For accountants, valuation professionals and other business advisory professionals, financial presentations are a fact of life. Even if you are among the many people who fear public speaking more than they fear death, chances are that you will be required to present financials to clients or managers at some point in the coming year. Unfortunately, fear of presentations or taking the attitude that presentations are routine can result in a presentation that shortchanges the audience.
Furthermore, sub-par financial presentations can actually lower your perceived value by clients or managers. Most people receiving numerical information expect to gain some type of understanding, but they are disappointed if they leave the presentation with numbers swirling in their heads and little in the way of meaningful information that helps them take action.
Here are three ways you may be ruining your financial presentations, along with suggestions for what to do about each.
Surveys and executives consistently point to the use of excessive data in presentations as aggravating. Number dumping is understandable, given how easy PowerPoint makes it to generate slides with all of the information anyone could ever need. But too many slides with too many numbers will leave an audience numb from numbers or worse yet, asleep. They’ll spend brain power on trying to read and understand the numbers rather than on thoughtfully listening to your conclusions or suggestions.
Keep data simple and focused, and remember, most people retain only a handful of numbers, so when you use them, make them count. If you find yourself using jargon associated with GAAP, you may be providing too much data.
Living in the weeds
GAAP jargon can also signal that the presentation is veering off course into “the weeds.” Researchers believe the human mind operates at a high level of conceptual thinking rather than being focused on many smaller details, which means any numbers presented should be essential to the overarching points being made. Unfortunately, this approach may run counter to the presenter’s natural talent for understanding complicated details.
When preparing a financial presentation, consider the following “big-picture” questions:
• What is the most important point that needs to be conveyed, and what data illustrates or supports this point?
• What data illustrates the strengths, weaknesses, opportunities or threats that the audience needs to understand?
• Is there a piece of data that is surprising or particularly interesting? Maybe it runs counter to the accepted view of the business or points to an emerging trend.
Failing to provide context
Financial data without context can be meaningless, especially when communicating to busy people like business owners. If you’re presenting numbers without relating them to company goals, previous performance, benchmarks or some other context, the audience is merely getting numbers. As Plato said, “A good decision is based on knowledge and not on numbers,” so make sure you draw meaningful connections between the numbers and action.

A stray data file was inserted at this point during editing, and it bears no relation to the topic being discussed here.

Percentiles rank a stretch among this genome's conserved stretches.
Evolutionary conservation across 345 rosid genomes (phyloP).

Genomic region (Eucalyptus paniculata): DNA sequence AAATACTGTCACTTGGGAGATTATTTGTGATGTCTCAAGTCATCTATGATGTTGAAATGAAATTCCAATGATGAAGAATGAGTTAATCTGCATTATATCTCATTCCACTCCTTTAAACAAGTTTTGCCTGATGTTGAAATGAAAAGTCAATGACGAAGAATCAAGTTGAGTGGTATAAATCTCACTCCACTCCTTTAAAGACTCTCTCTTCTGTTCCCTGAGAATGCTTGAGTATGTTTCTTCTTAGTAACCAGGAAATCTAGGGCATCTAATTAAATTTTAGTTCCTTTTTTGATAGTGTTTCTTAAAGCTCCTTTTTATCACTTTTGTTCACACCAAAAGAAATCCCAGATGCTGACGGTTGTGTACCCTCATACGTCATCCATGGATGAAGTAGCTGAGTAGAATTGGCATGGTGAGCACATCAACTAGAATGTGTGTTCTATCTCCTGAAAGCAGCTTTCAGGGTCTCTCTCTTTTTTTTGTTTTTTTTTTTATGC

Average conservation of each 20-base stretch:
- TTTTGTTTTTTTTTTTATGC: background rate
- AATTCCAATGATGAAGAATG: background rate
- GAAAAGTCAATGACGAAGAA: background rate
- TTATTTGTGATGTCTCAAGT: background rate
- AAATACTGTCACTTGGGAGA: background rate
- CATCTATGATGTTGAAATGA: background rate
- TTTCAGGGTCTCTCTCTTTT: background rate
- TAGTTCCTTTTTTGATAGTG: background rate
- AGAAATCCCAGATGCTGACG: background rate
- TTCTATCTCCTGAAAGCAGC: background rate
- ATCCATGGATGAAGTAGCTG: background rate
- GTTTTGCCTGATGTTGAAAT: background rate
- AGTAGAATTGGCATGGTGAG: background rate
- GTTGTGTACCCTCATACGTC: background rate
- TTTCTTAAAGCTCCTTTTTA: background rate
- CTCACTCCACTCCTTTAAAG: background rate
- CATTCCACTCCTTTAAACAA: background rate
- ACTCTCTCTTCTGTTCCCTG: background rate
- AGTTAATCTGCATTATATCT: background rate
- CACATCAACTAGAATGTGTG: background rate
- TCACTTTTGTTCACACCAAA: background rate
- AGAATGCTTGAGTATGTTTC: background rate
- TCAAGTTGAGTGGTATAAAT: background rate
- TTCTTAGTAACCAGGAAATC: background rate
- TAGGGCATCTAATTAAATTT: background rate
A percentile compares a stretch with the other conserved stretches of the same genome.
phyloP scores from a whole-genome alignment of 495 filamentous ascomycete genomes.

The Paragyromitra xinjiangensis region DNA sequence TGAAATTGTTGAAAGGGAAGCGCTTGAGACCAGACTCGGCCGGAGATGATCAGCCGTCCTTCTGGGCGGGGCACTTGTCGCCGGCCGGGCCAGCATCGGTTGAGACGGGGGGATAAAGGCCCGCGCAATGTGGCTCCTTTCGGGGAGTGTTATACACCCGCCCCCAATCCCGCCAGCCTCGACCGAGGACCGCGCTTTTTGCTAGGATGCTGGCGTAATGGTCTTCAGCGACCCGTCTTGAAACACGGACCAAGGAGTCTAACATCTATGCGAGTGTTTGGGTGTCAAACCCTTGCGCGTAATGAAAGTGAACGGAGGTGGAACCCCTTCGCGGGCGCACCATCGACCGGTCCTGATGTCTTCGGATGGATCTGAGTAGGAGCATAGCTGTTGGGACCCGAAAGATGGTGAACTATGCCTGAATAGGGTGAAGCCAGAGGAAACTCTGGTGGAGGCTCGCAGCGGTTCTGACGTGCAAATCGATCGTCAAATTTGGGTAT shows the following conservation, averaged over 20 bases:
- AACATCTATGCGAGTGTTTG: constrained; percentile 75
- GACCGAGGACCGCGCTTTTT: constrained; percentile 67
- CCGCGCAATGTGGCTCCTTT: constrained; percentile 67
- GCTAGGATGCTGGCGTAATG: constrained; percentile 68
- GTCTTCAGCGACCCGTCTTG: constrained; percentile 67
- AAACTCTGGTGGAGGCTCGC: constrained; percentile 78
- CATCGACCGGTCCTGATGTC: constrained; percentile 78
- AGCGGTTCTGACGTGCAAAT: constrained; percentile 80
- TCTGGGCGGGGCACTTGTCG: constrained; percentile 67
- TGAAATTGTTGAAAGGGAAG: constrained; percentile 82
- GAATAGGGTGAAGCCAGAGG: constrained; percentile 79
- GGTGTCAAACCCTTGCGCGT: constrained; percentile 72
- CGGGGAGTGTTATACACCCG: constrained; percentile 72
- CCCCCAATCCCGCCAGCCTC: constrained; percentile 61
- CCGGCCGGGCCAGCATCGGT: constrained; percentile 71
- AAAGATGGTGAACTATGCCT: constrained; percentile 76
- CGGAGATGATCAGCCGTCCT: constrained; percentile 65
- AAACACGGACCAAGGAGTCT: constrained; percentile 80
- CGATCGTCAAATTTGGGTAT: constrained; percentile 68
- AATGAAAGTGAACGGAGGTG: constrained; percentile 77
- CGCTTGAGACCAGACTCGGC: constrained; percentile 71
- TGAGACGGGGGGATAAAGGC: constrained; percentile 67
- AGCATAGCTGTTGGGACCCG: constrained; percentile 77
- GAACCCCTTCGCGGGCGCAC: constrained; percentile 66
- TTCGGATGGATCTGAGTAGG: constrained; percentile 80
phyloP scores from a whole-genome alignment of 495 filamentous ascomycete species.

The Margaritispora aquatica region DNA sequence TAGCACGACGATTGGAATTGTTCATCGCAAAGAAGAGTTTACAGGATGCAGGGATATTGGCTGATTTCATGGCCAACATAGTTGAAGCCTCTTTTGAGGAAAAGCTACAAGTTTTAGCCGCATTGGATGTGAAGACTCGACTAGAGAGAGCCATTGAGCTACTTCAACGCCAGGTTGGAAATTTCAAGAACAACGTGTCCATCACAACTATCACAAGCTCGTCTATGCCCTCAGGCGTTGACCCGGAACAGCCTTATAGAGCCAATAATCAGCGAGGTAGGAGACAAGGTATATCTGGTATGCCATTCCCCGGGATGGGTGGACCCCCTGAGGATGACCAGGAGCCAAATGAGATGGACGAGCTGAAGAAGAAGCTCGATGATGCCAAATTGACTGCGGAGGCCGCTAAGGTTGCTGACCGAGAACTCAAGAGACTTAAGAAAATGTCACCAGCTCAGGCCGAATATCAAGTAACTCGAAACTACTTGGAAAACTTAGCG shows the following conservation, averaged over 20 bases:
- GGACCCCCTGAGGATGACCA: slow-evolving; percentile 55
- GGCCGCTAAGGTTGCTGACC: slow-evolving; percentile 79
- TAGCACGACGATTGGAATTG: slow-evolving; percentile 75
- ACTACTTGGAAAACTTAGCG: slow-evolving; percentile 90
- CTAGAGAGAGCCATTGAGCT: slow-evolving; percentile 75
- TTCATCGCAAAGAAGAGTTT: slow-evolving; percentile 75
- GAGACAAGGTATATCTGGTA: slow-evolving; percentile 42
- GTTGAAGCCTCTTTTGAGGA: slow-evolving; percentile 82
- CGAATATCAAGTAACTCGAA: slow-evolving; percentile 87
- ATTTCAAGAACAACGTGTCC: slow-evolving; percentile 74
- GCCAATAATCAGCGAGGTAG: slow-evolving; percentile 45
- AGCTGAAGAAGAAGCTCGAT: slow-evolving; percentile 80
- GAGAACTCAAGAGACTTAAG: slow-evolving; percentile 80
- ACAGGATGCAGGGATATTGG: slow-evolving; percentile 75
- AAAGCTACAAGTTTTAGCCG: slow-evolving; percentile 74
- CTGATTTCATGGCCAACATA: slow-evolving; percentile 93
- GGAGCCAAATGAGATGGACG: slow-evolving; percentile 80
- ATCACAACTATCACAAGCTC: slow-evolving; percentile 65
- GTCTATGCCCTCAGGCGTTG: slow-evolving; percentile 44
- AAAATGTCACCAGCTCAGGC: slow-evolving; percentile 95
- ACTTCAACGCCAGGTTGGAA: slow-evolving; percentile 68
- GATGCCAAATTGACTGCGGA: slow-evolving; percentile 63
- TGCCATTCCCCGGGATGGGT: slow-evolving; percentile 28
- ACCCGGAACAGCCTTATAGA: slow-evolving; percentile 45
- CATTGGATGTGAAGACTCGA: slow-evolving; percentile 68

In the book, “Next-Level Accountants: Your guide to growing a firm of trusted advisors,” consultant, author and former Silicon Valley CFO Randall Bolten notes that accountants and other financial professionals have a unique opportunity to build trust with clients by ensuring that financial information presented to them is understood.
“Accounting is a very technical discipline,” Bolten notes. “It’s hard. But you don’t get any credit for doing something that nobody else understands. You don’t become a trusted advisor that way. You become a trusted advisor by giving people advice they understand.”
Technology can bolster presentations
Technology can help business advisory professionals quickly and easily provide the type of proactive advice from financial data that research has shown business clients want. For example, some software can take data from tax returns and convert it into charts and plain-language descriptions of a business’s financial condition, including liquidity, efficiency and performance benchmarked against industry peers.
Clients regularly receiving valued insight and guidance will be more loyal and less likely to focus on the price of services when your competitors call on them or when your firm needs to adjust pricing.
Streamlined processes and time savings are also among the benefits of using technology for certain aspects of an engagement. For example, accountants who use an electronic tax return reader can save hours of time previously spent manually entering data, and they can use that time instead to utilize critical thinking skills that set these professionals apart from other service providers. Or professionals conducting business valuations can use an automated solution that automatically pulls into the written report the relevant analysis and commentary developed during the valuation process. In other words, by the end of the analysis, most of the report is pre-written.
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